Thursday, July 18, 2024

What Makes People Addicted To Drugs

Other Types Of Addiction: Addictive Activities

How Drug Addiction Works

Some activities can be as addictive as drugs and alcohol because they also trigger the release of endorphins, adrenaline, or other powerful chemicals within the brain. These pursuits meet the criteria of addiction when they are engaged in obsessively without regard for negative life consequences.

Certain mental health disorders are often at the root of these addictive behaviors which may require a recovery program to stop their destructive cycle. Some examples of addictions to non-substances include:

  • Gambling
  • Internet Gaming or Virtual Reality
  • Compulsive Lying

Brain Therapies For Addiction

When someone battling addiction enters a facility, they receive medication and have access to innovative treatments. A common treatment to stabilize and soothe the brain after addiction is biofeedback therapy. This allows a professional to monitor the brain. They can figure out how to improve brain activity, reducing the effects of addiction and unhealthy impulses.

Biofeedback uses electroencephalograms . EEGs are typically used to help individuals who have suffered traumatic brain injuries and can be helpful to individuals with obsessive compulsive disorder and other brain disorders. Biofeedback reduces stress and reduces involuntary functions. This therapy can also include meditation, guided imagery, and muscle relaxation.

When this is combined with therapies like cognitive behavioral therapy or dialectical behavioral therapy , biofeedback improves the individuals involuntary functions, like heartbeat, blood pressure, and muscle contraction. Neurofeedback, or EEQ therapy, is a type of biofeedback. This therapy is a brain-training treatment. In the case of addiction, this therapy monitors the brains activity. It helps patients to reduce stress and anxiety and can treat compulsions. The end result of both therapies is the administrator rewarding the brain to recover how it functions.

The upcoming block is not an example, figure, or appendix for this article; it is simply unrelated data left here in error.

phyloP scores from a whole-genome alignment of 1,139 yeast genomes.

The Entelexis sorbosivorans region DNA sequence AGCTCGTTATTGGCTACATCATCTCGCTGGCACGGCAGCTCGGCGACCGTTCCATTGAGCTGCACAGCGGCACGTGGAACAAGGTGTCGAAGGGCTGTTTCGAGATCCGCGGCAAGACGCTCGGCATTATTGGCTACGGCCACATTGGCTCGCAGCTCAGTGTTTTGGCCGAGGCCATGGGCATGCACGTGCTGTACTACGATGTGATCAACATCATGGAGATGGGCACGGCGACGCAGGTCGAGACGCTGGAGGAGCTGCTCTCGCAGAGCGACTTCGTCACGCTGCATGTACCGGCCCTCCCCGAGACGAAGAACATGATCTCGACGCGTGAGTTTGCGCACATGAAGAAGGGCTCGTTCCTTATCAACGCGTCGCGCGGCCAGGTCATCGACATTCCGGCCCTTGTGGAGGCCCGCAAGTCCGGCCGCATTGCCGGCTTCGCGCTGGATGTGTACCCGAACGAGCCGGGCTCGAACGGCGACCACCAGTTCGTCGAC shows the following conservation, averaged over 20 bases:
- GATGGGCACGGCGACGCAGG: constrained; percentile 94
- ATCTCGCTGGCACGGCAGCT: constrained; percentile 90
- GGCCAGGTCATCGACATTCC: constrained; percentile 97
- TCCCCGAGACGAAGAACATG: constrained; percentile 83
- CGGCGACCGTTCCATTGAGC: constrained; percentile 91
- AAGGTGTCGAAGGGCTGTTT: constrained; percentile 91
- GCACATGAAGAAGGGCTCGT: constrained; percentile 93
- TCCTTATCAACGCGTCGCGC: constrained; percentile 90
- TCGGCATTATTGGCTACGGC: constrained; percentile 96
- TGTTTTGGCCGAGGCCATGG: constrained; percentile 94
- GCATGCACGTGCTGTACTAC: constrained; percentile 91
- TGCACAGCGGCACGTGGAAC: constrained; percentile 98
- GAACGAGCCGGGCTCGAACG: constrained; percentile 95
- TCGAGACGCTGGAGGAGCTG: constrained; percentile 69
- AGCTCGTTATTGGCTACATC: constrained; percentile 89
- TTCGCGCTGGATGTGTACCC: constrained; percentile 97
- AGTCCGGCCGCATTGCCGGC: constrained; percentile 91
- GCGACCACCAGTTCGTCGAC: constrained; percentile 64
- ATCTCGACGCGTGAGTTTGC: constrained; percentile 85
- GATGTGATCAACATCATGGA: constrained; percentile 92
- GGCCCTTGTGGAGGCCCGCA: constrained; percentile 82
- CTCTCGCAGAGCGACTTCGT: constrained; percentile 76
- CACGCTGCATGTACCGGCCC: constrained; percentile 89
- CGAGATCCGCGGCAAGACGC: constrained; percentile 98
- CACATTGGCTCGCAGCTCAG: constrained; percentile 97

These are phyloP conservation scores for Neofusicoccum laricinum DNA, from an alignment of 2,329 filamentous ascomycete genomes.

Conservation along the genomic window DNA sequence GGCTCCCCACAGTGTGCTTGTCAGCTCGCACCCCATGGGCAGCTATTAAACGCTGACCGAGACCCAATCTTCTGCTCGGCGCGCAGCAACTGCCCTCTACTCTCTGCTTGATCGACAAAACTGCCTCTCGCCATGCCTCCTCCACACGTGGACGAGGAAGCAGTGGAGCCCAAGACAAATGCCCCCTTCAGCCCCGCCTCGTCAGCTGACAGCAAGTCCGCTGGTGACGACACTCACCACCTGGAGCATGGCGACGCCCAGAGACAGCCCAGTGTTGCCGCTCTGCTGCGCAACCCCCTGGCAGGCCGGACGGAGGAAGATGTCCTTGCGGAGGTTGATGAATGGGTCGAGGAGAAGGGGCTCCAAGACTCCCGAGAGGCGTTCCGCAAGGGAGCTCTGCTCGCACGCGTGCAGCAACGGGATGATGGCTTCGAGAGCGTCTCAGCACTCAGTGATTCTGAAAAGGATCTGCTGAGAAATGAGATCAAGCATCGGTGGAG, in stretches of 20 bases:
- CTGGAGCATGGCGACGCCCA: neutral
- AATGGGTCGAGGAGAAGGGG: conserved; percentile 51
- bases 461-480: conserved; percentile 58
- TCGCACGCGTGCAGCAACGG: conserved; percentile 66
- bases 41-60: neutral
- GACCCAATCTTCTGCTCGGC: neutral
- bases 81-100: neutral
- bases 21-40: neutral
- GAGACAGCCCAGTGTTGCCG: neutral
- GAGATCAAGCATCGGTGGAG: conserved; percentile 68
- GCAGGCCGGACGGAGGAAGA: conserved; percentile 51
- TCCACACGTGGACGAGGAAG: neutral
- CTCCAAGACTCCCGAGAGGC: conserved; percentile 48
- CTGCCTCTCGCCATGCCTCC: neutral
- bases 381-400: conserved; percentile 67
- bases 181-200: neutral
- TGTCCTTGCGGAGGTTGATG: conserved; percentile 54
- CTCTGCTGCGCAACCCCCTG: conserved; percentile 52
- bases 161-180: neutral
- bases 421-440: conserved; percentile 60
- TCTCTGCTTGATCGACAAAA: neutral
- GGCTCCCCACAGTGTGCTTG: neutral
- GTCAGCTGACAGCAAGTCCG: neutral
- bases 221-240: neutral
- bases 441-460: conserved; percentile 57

Rewarding The Brain: How Addictions Develop

The brain regulates temperature, emotion, decision-making, breathing, and coordination. This major organ of the body also impacts physical sensations in the body, cravings, compulsions, and habits. Under the influence of a powerful and harmful chemical, individuals abusing substances like Benzodiazepines or Heroin can alter the function of their brain.

Drugs interact with the limbic system in the brain to release strong feel-good emotions, affecting the individuals body and mind. Individuals continue taking drugs to support the intense feel-good emotions the brain releases; this creates a cycle of drug use and intense highs. Eventually, they take the drug just to feel normal.

Recommended Reading: How To Stop Addictive Behavior

What Are The Most Common Causes Of Addiction

There are no substances that universally or uniformly cause people to become addicted. And the vast majority of people exposed to most substances considered addictive do not in fact develop addiction to them. Rather, a very complex array of cultural factors, social factors, and situational factors mingle with psychological factors, biological factors, and even personal values to influence the possibility of addiction.

Many different theories of addiction exist because they weight the role of contributing factors differently. Some current models of addiction emphasize the causative role of individual variations in biology or genes that make a substance or experience feel more or less pleasurable. Many models of addiction highlight the causative role of individual psychological factors, whether personality factors such as impulsiveness or sensation-seeking, or psychopathology such as the negative effects of early trauma. Other models of addiction emphasize the role that social and economic factors play in shaping behavior, such as the strength of family and peer relationships and the presence of absence of educational and employment opportunities.